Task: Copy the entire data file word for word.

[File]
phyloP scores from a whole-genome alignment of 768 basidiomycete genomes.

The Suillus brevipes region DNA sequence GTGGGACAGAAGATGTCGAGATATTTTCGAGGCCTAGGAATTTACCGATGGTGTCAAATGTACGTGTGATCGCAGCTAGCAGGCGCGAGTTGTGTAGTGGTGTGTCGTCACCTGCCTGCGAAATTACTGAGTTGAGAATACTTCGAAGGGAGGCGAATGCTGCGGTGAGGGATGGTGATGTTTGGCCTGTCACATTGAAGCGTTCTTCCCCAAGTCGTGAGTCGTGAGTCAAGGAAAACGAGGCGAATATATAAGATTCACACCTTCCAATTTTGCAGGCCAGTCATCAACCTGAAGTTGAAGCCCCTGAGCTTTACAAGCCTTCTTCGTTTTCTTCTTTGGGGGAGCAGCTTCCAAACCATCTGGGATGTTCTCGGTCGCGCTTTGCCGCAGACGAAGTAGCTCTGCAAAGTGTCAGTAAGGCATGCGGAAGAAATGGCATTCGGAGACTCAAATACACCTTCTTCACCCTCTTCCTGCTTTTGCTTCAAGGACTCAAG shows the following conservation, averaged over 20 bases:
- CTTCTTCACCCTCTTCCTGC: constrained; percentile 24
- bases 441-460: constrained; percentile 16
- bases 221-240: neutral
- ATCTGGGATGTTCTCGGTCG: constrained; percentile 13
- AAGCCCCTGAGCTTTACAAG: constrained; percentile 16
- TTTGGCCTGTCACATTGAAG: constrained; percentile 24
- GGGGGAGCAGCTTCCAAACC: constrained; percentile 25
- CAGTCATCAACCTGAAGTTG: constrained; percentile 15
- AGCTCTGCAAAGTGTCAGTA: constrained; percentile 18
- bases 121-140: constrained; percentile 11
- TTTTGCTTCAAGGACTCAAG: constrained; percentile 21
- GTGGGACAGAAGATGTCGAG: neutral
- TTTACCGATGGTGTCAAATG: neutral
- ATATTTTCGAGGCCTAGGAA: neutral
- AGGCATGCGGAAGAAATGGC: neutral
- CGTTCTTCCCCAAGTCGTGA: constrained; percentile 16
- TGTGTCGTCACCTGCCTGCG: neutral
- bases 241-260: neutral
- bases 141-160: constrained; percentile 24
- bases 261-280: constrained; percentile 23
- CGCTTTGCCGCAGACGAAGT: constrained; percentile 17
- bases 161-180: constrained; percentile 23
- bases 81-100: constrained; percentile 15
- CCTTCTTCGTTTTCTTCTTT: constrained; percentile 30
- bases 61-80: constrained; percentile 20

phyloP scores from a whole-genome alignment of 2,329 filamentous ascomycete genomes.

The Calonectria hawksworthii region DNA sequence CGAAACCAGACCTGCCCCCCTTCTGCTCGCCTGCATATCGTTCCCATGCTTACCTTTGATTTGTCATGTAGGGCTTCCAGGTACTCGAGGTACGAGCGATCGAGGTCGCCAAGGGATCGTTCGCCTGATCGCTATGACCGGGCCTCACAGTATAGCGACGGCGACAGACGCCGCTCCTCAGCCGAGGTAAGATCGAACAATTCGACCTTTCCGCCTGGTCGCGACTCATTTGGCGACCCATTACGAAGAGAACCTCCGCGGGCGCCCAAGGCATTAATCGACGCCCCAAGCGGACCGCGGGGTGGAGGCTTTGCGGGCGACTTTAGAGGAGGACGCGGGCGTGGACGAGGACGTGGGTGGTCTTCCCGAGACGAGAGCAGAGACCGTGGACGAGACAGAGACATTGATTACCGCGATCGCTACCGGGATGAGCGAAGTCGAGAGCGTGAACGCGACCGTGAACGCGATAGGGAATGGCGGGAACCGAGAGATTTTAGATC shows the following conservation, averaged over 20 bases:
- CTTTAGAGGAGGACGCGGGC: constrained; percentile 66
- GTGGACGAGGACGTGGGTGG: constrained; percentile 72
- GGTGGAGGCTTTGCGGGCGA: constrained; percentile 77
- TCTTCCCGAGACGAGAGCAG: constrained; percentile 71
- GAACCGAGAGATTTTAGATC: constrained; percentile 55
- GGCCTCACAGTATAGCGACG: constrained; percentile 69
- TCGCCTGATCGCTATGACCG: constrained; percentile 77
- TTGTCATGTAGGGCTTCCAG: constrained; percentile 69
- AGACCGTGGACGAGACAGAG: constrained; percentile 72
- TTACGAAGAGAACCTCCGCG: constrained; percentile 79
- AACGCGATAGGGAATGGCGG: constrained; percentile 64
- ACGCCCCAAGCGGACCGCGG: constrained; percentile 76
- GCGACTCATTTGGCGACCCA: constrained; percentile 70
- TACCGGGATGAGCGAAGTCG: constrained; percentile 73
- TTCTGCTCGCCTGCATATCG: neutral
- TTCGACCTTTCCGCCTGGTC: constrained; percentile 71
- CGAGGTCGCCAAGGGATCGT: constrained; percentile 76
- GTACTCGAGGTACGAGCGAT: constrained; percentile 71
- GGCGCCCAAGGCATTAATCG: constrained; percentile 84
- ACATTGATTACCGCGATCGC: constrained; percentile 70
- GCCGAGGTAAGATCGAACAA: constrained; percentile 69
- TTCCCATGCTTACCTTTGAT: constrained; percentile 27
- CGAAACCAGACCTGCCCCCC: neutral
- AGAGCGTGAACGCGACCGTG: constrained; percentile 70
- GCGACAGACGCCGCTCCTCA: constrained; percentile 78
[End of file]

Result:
phyloP scores from a whole-genome alignment of 768 basidiomycete genomes.

The Suillus brevipes region DNA sequence GTGGGACAGAAGATGTCGAGATATTTTCGAGGCCTAGGAATTTACCGATGGTGTCAAATGTACGTGTGATCGCAGCTAGCAGGCGCGAGTTGTGTAGTGGTGTGTCGTCACCTGCCTGCGAAATTACTGAGTTGAGAATACTTCGAAGGGAGGCGAATGCTGCGGTGAGGGATGGTGATGTTTGGCCTGTCACATTGAAGCGTTCTTCCCCAAGTCGTGAGTCGTGAGTCAAGGAAAACGAGGCGAATATATAAGATTCACACCTTCCAATTTTGCAGGCCAGTCATCAACCTGAAGTTGAAGCCCCTGAGCTTTACAAGCCTTCTTCGTTTTCTTCTTTGGGGGAGCAGCTTCCAAACCATCTGGGATGTTCTCGGTCGCGCTTTGCCGCAGACGAAGTAGCTCTGCAAAGTGTCAGTAAGGCATGCGGAAGAAATGGCATTCGGAGACTCAAATACACCTTCTTCACCCTCTTCCTGCTTTTGCTTCAAGGACTCAAG shows the following conservation, averaged over 20 bases:
- CTTCTTCACCCTCTTCCTGC: constrained; percentile 24
- bases 441-460: constrained; percentile 16
- bases 221-240: neutral
- ATCTGGGATGTTCTCGGTCG: constrained; percentile 13
- AAGCCCCTGAGCTTTACAAG: constrained; percentile 16
- TTTGGCCTGTCACATTGAAG: constrained; percentile 24
- GGGGGAGCAGCTTCCAAACC: constrained; percentile 25
- CAGTCATCAACCTGAAGTTG: constrained; percentile 15
- AGCTCTGCAAAGTGTCAGTA: constrained; percentile 18
- bases 121-140: constrained; percentile 11
- TTTTGCTTCAAGGACTCAAG: constrained; percentile 21
- GTGGGACAGAAGATGTCGAG: neutral
- TTTACCGATGGTGTCAAATG: neutral
- ATATTTTCGAGGCCTAGGAA: neutral
- AGGCATGCGGAAGAAATGGC: neutral
- CGTTCTTCCCCAAGTCGTGA: constrained; percentile 16
- TGTGTCGTCACCTGCCTGCG: neutral
- bases 241-260: neutral
- bases 141-160: constrained; percentile 24
- bases 261-280: constrained; percentile 23
- CGCTTTGCCGCAGACGAAGT: constrained; percentile 17
- bases 161-180: constrained; percentile 23
- bases 81-100: constrained; percentile 15
- CCTTCTTCGTTTTCTTCTTT: constrained; percentile 30
- bases 61-80: constrained; percentile 20

phyloP scores from a whole-genome alignment of 2,329 filamentous ascomycete genomes.

The Calonectria hawksworthii region DNA sequence CGAAACCAGACCTGCCCCCCTTCTGCTCGCCTGCATATCGTTCCCATGCTTACCTTTGATTTGTCATGTAGGGCTTCCAGGTACTCGAGGTACGAGCGATCGAGGTCGCCAAGGGATCGTTCGCCTGATCGCTATGACCGGGCCTCACAGTATAGCGACGGCGACAGACGCCGCTCCTCAGCCGAGGTAAGATCGAACAATTCGACCTTTCCGCCTGGTCGCGACTCATTTGGCGACCCATTACGAAGAGAACCTCCGCGGGCGCCCAAGGCATTAATCGACGCCCCAAGCGGACCGCGGGGTGGAGGCTTTGCGGGCGACTTTAGAGGAGGACGCGGGCGTGGACGAGGACGTGGGTGGTCTTCCCGAGACGAGAGCAGAGACCGTGGACGAGACAGAGACATTGATTACCGCGATCGCTACCGGGATGAGCGAAGTCGAGAGCGTGAACGCGACCGTGAACGCGATAGGGAATGGCGGGAACCGAGAGATTTTAGATC shows the following conservation, averaged over 20 bases:
- CTTTAGAGGAGGACGCGGGC: constrained; percentile 66
- GTGGACGAGGACGTGGGTGG: constrained; percentile 72
- GGTGGAGGCTTTGCGGGCGA: constrained; percentile 77
- TCTTCCCGAGACGAGAGCAG: constrained; percentile 71
- GAACCGAGAGATTTTAGATC: constrained; percentile 55
- GGCCTCACAGTATAGCGACG: constrained; percentile 69
- TCGCCTGATCGCTATGACCG: constrained; percentile 77
- TTGTCATGTAGGGCTTCCAG: constrained; percentile 69
- AGACCGTGGACGAGACAGAG: constrained; percentile 72
- TTACGAAGAGAACCTCCGCG: constrained; percentile 79
- AACGCGATAGGGAATGGCGG: constrained; percentile 64
- ACGCCCCAAGCGGACCGCGG: constrained; percentile 76
- GCGACTCATTTGGCGACCCA: constrained; percentile 70
- TACCGGGATGAGCGAAGTCG: constrained; percentile 73
- TTCTGCTCGCCTGCATATCG: neutral
- TTCGACCTTTCCGCCTGGTC: constrained; percentile 71
- CGAGGTCGCCAAGGGATCGT: constrained; percentile 76
- GTACTCGAGGTACGAGCGAT: constrained; percentile 71
- GGCGCCCAAGGCATTAATCG: constrained; percentile 84
- ACATTGATTACCGCGATCGC: constrained; percentile 70
- GCCGAGGTAAGATCGAACAA: constrained; percentile 69
- TTCCCATGCTTACCTTTGAT: constrained; percentile 27
- CGAAACCAGACCTGCCCCCC: neutral
- AGAGCGTGAACGCGACCGTG: constrained; percentile 70
- GCGACAGACGCCGCTCCTCA: constrained; percentile 78